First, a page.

2013 Lightweighting Special:SKF Light bearings for higher payloads

At SKF, lightweighting and friction reduction go hand in hand, says Amit Panday.

Autocar Pro News DeskBy Autocar Pro News Desk calendar 07 May 2013 Views icon2539 Views Share - Share to Facebook Share to Twitter Share to LinkedIn Share to Whatsapp
2013 Lightweighting Special:SKF Light bearings for higher payloads
The SKF Group is not only keen on the prospects of growth in India but also wishes to see Indian vehicles technologically at par with their counterparts in Europe. The company, which makes several types of bearings for automotive applications, considers lightweighting and friction reduction initiatives a part of the same trend of cutting down the carbon footprint. Bernd Stephan, director, BU Truck, SKF Automotive, says that SKF’s key lightweighting technologies include lightweight bearings used in engines which can sustain much higher load levels, efficient bearings in transmission systems to cut down the overall weight of the drivetrain and the smaller wheel end bearings.

“Our lightweight bearings go into the gearboxes which are used by players like Volkswagen. Use of these efficient bearings results in weight reduction of gearboxes, making them easier to operate and a better fit for cars. We also have a whole range of wheel end bearings smaller in size compared to conventional bearings and can carry the same load,” reveals Stephan in a conversation with Autocar Professional. “In lightweighting, we have also developed the truck hub unit which is not currently sold in India. However, these hub units are a standard product in European countries. We developed this light hub unit by replacing the conventional heavy taper roller bearing setup (a heavy wheel hub) by a smaller, lighter truck up unit,” he explains.

“The effective low weight wheel hub developed by us offers a weight reduction by roughly 30 percent and finds application into a lot of passenger cars and light CVs in Europe,” says Torsten Nordgen, head of automotive division, SKF Asia. While lightweighting means slashing the weight of a component, in most cases, according to the experts at the SKF Group, the process requires downsizing in terms of product design. “To achieve lightweighting of any component, in most cases, the design changes would be required,” suggests Stephan. He believes that though the adoption of the new (lightweight) technology is faster in the case of cars, given the frequent evolvement of technology and components, in the truck segment, it tends to be slow as axles and gearboxes have a longer usage period. “That is the reason why the design changes in the truck segment are not able to catch up with the passenger car segment,” he adds. Nordgen explains that downsizing the powertrain by making the engine much smaller yet generating the same power with much lower weight along with the transmission system and wheels offers the maximum scope of cutting weight in any passenger car. “While the car’s outer shell is another area where weight can be reduced, the body made out of aluminium composites makes a huge impact on the total weight reduction parameter. The BMW i30 concept car uses a composite body, which is a case of extreme weight reduction. However, at the same time, these composite materials are very expensive,” explains Stephan.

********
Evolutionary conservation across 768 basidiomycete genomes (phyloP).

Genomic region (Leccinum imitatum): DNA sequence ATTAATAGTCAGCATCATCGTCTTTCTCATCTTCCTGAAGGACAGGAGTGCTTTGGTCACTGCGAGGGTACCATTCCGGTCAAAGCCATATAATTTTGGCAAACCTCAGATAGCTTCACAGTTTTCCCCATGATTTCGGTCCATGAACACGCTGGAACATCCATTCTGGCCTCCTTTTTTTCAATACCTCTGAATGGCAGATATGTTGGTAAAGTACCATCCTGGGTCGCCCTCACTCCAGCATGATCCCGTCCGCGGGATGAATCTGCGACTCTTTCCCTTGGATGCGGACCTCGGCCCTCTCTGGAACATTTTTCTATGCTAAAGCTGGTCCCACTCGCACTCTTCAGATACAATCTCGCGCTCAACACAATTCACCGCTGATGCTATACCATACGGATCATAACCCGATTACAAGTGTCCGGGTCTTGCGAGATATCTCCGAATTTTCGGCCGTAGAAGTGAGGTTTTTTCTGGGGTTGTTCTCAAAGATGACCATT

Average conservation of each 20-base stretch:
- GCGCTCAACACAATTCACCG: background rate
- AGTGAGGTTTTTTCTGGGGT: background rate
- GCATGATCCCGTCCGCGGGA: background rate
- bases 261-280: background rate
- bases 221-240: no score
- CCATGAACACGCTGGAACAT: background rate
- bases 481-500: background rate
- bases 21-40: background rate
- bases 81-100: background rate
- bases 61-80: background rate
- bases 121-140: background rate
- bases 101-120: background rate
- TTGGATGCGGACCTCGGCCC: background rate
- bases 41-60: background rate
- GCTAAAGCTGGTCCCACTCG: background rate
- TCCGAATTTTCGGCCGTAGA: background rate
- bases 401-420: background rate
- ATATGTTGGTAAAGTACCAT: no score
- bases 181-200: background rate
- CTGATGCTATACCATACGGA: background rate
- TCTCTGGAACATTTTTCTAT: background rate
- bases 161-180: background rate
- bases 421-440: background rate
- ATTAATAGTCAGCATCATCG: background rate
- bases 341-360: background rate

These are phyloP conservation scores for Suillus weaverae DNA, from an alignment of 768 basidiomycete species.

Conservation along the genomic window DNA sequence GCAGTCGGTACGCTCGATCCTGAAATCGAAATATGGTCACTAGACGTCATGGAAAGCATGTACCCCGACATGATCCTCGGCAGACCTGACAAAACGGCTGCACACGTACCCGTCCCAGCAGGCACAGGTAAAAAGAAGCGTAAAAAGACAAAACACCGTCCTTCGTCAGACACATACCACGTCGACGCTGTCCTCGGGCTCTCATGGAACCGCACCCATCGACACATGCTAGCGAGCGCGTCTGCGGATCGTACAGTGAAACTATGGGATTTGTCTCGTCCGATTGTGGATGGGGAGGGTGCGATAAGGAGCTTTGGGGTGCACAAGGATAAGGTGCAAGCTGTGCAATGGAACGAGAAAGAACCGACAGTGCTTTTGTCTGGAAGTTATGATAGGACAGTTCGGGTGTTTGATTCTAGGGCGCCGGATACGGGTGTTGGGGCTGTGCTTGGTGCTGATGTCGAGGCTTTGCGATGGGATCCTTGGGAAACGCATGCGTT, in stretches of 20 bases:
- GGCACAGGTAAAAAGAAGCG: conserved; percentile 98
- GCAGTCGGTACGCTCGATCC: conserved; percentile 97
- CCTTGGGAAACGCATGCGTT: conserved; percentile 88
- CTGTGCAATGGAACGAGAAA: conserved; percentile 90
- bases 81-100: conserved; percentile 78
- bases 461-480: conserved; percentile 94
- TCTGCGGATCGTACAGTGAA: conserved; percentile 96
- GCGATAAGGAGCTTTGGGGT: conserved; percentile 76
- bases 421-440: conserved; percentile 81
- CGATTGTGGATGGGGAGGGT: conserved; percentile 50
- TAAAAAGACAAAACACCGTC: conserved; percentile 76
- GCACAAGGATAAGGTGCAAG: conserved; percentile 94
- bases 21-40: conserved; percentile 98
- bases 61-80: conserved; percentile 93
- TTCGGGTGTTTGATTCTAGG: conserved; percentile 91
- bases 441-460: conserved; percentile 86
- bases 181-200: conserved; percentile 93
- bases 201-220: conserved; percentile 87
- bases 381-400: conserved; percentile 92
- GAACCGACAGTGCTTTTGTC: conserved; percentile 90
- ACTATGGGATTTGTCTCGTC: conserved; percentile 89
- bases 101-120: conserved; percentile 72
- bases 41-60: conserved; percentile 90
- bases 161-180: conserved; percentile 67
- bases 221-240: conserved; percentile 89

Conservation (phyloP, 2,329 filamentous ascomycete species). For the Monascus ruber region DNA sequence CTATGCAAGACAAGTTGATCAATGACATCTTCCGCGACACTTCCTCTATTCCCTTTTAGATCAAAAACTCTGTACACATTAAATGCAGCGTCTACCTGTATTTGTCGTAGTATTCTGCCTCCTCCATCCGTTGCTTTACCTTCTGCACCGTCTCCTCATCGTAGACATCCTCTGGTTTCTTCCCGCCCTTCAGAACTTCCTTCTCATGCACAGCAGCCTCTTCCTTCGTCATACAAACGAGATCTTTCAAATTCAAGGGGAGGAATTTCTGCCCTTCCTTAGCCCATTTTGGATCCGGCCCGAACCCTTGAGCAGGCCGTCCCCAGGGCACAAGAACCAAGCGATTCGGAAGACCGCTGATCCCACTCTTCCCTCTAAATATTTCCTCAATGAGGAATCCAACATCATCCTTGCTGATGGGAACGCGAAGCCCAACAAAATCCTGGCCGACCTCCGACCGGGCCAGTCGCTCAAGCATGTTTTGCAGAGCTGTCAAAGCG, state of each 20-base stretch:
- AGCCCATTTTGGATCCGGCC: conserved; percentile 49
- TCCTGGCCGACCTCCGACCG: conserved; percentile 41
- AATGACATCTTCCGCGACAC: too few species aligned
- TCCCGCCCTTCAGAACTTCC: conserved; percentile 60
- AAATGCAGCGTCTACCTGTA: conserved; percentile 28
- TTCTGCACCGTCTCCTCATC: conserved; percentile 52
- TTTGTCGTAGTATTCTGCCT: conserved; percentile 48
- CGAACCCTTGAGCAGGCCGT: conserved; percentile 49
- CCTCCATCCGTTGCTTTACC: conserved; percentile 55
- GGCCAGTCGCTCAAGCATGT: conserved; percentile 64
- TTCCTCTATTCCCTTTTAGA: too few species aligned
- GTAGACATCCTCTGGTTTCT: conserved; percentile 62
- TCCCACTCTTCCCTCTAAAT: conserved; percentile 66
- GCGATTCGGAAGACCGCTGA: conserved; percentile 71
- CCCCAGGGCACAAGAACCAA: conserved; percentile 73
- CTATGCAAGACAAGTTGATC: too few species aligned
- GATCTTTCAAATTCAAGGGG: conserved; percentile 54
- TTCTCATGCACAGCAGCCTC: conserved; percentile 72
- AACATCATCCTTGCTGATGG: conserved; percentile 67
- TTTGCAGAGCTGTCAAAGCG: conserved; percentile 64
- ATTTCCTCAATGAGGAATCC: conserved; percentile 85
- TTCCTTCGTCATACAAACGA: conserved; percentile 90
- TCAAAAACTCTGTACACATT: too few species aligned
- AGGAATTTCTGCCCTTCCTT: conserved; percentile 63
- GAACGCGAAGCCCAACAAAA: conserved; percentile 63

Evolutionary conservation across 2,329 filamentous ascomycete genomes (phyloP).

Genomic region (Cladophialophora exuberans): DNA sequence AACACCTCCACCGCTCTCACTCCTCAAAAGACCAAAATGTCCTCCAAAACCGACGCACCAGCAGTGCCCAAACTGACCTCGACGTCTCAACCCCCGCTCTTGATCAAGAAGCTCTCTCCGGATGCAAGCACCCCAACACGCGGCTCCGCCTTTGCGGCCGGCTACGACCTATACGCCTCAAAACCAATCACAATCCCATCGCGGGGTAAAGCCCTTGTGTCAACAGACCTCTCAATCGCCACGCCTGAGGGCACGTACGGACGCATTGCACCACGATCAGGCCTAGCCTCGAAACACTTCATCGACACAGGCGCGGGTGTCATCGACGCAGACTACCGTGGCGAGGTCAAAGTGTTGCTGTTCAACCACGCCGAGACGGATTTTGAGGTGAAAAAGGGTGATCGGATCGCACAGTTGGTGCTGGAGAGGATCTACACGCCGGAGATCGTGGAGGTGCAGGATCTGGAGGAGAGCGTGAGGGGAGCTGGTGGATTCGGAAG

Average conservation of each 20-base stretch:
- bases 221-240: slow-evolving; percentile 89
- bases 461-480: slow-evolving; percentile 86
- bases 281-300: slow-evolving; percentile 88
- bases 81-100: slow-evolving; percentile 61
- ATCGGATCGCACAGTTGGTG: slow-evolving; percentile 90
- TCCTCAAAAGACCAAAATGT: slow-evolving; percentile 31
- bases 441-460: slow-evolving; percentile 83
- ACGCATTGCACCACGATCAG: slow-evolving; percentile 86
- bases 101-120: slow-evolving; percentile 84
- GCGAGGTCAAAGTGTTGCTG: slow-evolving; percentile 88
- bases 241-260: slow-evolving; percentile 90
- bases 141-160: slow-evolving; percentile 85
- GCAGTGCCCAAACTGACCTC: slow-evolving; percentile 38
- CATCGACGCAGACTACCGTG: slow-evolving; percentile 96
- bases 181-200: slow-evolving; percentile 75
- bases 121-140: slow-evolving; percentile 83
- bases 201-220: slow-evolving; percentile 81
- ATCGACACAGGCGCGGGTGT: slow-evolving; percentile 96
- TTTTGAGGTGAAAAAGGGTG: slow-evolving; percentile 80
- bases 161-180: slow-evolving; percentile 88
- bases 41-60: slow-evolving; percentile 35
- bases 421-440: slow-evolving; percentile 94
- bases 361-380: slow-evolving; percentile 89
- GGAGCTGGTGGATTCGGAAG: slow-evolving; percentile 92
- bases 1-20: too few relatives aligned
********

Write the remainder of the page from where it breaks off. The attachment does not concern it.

At SKF, lightweighting and friction reduction efforts are made in conjunction to obtain a lower carbon footprint. “We are not only working in lightweighting but also in friction reduction wherein we develop energy efficient bearings with 30 percent lesser friction, which also directly impacts fuel consumption. At the same time, it is easy to achieve friction reduction in the bearings without making the design changes. Lightweighting and friction reduction are a part of the same trend,” Nordgen points out. Stephan adds that “at SKF Group, lightweighting comprises of nearly 10 to 20 percent of all automotive developments.”

Lightweighting is also gradually gaining prominence in the Indian market due to the price and fuel efficiency sensitive nature of buyers. Nordgen reveals that “while the key selling point in India is the fuel efficiency of the vehicle, all OEMs are very open to adopt lightweight technologies.” On the other hand, Stephan highlights the fact that the vehicles operating on Indian roads need a technological change. “For example, a regular CV wheel in India has a lifecycle of 50,000km unlike a million kilometres in Europe. Since India is a developing country, the technologies made in Europe will eventually come to India. Our aim is to see the vehicles in India from being maintenance-intensive to maintenance-free vehicles,” he concludes.
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